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A Healthier You

U.S. drug prices fall – first time since 1973


(Providence Journal) – Retail drug prices fell slightly last year for the first time in four decades, while the cost of private health insurance grew at a rapid pace, according to an authoritative government study of health-care spending.

The study, produced by actuaries at the U.S. Centers for Medicare and Medicaid Services, shows a 1% decrease in retail drug prices for 2018 as consumers relied more heavily on generic medicines and prices rose relatively slowly for many brand-name pharmaceuticals.

Still, as President Donald Trump and bipartisan members of Congress regard lowering drug prices as a political cause, total expenditures on prescription drugs rose 2.5% last year, to $335 billion.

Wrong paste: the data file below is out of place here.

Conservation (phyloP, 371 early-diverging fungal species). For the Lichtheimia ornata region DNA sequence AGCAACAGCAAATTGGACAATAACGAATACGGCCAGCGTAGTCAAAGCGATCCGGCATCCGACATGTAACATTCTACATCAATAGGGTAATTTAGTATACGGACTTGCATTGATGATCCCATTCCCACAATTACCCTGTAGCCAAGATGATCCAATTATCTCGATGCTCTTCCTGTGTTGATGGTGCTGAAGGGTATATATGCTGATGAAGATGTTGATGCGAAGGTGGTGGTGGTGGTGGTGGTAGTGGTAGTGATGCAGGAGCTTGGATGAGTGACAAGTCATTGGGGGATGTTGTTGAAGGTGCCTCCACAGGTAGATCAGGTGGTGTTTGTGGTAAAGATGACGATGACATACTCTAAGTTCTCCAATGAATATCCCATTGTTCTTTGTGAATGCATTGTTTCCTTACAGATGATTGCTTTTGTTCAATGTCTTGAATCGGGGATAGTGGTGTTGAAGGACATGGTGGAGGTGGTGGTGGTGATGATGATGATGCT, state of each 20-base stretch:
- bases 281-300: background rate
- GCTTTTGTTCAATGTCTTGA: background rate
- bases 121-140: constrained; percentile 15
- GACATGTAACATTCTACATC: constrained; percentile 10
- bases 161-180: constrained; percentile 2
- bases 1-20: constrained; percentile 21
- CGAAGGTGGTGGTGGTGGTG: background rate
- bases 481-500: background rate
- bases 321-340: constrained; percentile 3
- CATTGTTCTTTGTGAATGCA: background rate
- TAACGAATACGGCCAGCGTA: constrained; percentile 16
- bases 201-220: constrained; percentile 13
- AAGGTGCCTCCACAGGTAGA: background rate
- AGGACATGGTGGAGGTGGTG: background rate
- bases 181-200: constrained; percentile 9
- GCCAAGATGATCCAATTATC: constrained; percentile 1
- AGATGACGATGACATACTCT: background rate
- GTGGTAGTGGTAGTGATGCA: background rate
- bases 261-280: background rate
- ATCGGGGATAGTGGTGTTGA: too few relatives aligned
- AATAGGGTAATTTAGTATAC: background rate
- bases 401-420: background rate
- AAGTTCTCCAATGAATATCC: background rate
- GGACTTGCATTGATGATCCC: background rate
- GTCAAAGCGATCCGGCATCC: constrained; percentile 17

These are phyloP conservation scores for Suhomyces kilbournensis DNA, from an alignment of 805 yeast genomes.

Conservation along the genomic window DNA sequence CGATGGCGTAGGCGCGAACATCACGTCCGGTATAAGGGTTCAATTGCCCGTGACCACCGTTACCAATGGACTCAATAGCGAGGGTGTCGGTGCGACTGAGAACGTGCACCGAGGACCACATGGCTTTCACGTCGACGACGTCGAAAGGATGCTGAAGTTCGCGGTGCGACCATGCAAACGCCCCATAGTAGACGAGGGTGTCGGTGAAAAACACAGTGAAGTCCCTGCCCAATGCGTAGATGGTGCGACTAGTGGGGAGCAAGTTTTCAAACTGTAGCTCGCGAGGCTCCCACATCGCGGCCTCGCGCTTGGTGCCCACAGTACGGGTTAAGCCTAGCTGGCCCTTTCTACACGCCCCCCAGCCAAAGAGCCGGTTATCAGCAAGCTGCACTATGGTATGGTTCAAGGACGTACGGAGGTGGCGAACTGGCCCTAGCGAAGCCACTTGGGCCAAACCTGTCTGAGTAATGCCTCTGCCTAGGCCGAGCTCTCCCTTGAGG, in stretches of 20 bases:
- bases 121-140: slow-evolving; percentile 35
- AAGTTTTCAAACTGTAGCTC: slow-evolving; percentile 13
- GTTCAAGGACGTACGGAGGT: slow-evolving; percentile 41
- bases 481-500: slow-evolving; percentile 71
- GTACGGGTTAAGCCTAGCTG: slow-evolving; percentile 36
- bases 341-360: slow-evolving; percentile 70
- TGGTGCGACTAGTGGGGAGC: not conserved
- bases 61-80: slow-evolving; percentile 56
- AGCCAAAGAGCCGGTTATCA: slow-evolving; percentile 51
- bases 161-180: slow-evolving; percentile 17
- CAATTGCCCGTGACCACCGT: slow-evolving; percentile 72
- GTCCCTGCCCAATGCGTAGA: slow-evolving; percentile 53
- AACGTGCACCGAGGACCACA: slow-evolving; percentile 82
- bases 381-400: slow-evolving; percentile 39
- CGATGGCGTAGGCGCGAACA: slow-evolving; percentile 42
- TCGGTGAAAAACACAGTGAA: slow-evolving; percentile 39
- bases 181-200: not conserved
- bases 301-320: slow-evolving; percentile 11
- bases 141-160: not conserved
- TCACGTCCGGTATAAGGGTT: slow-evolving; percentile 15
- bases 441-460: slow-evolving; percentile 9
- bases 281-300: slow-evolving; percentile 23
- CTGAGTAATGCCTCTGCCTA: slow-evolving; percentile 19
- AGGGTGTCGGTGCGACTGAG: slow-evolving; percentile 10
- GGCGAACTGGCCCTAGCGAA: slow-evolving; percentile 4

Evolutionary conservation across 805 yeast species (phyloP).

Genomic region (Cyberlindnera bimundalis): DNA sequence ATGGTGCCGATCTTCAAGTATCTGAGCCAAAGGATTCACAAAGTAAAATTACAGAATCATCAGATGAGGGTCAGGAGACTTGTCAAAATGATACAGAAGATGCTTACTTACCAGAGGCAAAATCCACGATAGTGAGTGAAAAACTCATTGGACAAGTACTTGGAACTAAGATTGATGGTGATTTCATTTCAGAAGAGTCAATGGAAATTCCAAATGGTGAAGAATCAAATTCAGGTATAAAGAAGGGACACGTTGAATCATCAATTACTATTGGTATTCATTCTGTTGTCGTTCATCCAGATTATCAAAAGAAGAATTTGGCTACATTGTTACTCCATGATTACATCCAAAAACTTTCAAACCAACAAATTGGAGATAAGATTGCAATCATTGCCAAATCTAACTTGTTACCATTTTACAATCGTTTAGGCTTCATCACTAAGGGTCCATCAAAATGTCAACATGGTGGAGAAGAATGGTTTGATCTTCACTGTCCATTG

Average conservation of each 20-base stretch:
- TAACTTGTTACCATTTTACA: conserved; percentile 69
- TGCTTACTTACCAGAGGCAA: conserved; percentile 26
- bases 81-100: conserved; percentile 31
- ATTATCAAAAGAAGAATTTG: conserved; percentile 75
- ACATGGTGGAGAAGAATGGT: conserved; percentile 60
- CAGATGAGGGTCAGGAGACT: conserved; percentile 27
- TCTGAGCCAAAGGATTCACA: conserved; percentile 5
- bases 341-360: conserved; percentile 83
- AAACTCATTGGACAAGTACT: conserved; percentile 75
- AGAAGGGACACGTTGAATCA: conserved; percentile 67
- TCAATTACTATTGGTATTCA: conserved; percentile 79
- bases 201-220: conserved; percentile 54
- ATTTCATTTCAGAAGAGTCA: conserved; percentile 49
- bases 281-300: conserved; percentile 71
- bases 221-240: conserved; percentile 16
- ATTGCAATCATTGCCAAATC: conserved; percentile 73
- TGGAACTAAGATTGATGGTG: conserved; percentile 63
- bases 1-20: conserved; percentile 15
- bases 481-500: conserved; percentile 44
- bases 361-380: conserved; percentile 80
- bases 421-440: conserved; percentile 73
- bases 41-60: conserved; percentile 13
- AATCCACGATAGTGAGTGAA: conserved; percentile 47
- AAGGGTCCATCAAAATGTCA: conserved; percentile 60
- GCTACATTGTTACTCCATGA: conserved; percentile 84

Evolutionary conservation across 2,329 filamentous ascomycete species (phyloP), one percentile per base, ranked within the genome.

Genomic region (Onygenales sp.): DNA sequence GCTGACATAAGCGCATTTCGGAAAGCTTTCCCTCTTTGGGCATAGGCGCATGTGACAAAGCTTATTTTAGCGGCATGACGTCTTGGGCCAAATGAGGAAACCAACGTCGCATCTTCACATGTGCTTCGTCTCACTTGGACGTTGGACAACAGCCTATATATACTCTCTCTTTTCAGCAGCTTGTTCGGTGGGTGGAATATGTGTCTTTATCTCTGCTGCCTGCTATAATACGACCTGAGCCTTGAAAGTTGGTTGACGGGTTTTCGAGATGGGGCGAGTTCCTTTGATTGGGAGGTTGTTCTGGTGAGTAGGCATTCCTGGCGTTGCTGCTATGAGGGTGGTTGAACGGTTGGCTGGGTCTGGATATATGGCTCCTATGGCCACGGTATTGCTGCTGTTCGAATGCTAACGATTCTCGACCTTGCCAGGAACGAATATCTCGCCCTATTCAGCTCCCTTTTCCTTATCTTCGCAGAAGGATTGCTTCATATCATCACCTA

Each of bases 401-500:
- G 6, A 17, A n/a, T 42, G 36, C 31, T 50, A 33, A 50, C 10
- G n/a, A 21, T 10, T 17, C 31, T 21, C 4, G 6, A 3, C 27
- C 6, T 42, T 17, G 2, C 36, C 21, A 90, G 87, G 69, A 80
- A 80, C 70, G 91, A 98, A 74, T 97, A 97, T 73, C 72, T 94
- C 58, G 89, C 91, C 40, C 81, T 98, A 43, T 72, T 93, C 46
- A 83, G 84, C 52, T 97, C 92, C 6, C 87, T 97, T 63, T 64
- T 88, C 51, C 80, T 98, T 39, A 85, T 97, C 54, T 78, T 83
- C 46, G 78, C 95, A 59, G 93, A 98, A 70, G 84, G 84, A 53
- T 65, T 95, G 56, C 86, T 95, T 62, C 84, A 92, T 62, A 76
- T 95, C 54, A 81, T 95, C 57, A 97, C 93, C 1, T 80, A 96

Health spending overall climbed 4.6% in 2018 to $3.6 trillion, accounting for nearly 18% of the U.S. economy, according to the study, published in the journal Health Affairs. Health care expenditures amounted to $11,172 per person.

The slowing of drug price increases “means buyers are being smarter and more sensitive” looking for generic alternatives and other ways to avoid high-priced medicines, said Dan Mendelson, founder of Avalere Health, a Washington-based consulting firm.

“It’s tempting to declare victory when spending growth attenuates,” Mendelson said. But in part because health plans are shifting more of the burden to their customers, “the polling this year very clearly shows we are in a health-care affordability crisis, and consumers are facing a big squeeze on their finances,” he said.

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